William Short

William Short was appointed Principal Bassoon of the Metropolitan Opera Orchestra in 2012. He previously served in the same capacity with the Delaware Symphony Orchestra and has also performed with the Houston Symphony and the Philadelphia Orchestra.

A dedicated teacher, William serves on the faculties of The Juilliard SchoolManhattan School of Music, and Temple University. He has presented classes at colleges and conservatories around the country and at the 2014 International Double Reed Society Conference.

William has performed and taught at the InterlochenLake ChamplainLake TahoeMostly MozartStellenbosch (South Africa), StringsTwickenham, and Verbier Festivals. In 2015 he made his solo debut with the Vermont Symphony Orchestra, performing David Ludwig's Pictures from the Floating World.

William has toured the United States with Curtis on Tour and has performed and taught in Belize, Cuba, Guatemala, and Nicaragua with the Philadelphia-based wind quintet Liberty Winds. His performances have been featured on American Public Media's “Performance Today” and on WHYY’s “Onstage at Curtis.” An occasional composer, his works have been published by TrevCo-Varner Music.

Committed to forging connections between audiences and performers, William's articles on the subject can be found on the MET Orchestra Musicians' website, which has been lauded not only by The Wall Street Journal and The New York Times, but also by noted arts consultant Drew McManus and prolific cultural commentator Norman Lebrecht.

William received his Bachelor of Music from the Curtis Institute of Music, where he studied with Daniel Matsukawa and Bernard Garfield, and his Master of Music at Rice University’s Shepherd School of Music, where he studied with Benjamin Kamins. He attended festivals including the Music Academy of the West, Pacific Music FestivalSpoleto Festival USA, and the Verbier Festival. Additional major teachers have included Jeanine AttawayKristin Wolfe Jensen, and William Lewis.

Crashing and Burning with Friends

I used to hate playing for other people. In the weeks leading up to an audition, I never felt “ready.” I thought I had to play my absolute best, or else it would be a waste of time. What use would it be to ask for comments, when most of them would boil down to practicing more? So, I wouldn’t do it. I knew that I should, but I didn’t ever feel up to it until I was so close to the audition that it seemed too late. In retrospect, I misunderstood the deeper value of playing for others. Of course, feedback is often helpful and sometimes invaluable, but there was much more I was missing out on.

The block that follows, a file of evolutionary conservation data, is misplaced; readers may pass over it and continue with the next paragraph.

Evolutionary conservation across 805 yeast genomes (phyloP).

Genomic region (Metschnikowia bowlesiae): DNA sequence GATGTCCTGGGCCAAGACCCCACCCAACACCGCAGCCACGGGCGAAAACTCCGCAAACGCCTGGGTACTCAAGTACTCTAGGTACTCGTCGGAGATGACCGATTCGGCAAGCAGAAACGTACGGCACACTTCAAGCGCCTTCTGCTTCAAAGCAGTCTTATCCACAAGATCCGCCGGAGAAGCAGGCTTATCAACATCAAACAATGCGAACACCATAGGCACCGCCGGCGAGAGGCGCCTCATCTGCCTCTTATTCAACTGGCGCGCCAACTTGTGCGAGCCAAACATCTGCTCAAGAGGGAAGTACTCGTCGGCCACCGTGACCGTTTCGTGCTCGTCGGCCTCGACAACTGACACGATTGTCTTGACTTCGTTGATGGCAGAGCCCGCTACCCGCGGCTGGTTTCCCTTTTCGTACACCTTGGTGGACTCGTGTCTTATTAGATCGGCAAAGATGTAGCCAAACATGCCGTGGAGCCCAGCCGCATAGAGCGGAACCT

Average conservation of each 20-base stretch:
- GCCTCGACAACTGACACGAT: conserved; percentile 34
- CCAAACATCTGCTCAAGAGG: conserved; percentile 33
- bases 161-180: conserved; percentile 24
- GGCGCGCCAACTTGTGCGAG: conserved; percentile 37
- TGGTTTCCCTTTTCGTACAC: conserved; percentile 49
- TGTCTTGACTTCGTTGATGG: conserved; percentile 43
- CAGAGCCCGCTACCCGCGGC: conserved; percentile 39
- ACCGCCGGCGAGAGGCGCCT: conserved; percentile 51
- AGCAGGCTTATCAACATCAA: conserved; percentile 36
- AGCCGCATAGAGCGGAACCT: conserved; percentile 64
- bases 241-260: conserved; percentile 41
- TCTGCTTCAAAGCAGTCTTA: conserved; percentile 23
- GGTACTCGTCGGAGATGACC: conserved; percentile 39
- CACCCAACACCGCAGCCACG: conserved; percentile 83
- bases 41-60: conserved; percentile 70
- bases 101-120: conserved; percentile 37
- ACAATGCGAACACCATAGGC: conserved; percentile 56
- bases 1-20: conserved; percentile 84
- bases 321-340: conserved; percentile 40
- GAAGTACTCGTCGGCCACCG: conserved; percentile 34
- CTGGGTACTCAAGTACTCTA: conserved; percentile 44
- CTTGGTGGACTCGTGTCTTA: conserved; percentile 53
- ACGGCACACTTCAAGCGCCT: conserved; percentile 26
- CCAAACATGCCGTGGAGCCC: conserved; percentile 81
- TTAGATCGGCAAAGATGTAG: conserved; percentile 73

I finally broke through my self-imposed barrier when I prepared for the Met audition. By that point I understood that my reluctance was a crutch, so I made a conscious choice to start playing for people long before I felt “ready.” I told my studio mates to ask me to play any excerpt, at any time, on any reed. (This led to some horrifying renditions of Figaro.) I asked everyone I could think of to hear me, and immediately set times so that my determination didn’t just evaporate into a series of “somedays.”

On a superficial level, I was forcing myself to run through excerpts in their entirety again and again. I was out of my comfort zone. I made mistakes and didn’t have the option of going back and correcting them; I was put through the most sadistic lists my friends could create (I’m looking at you, Joey); most of all, I was doing this in front of people whose opinions I respected.

But on a deeper level, I developed the ability to project positive feelings at the dreaded “committee,” because I was playing for people I knew and liked. I get much more nervous playing for people I know than for strangerseven if those strangers are on the other side of a screen, deciding my career trajectory. Especially in the early stages of my preparation, I fell flat on my face, but I learned that life went on. By repeatedly putting myself in these high-pressure situations, I learned what my real weaknesses were, as opposed to my imagined ones.

In retrospect, this was one of the key differences between how I prepared for previous auditions (which I wanted to win) and how I prepared for the Met audition (which I really, really wanted to win). It was hard, unpleasant, and ultimately invaluable, because it helped me get most of my “bad mojo” out before I ever arrived in New York. So, to my ever-patient friends who put me through my paces and taught me to appreciate the people on the other side of the screen: Thank you.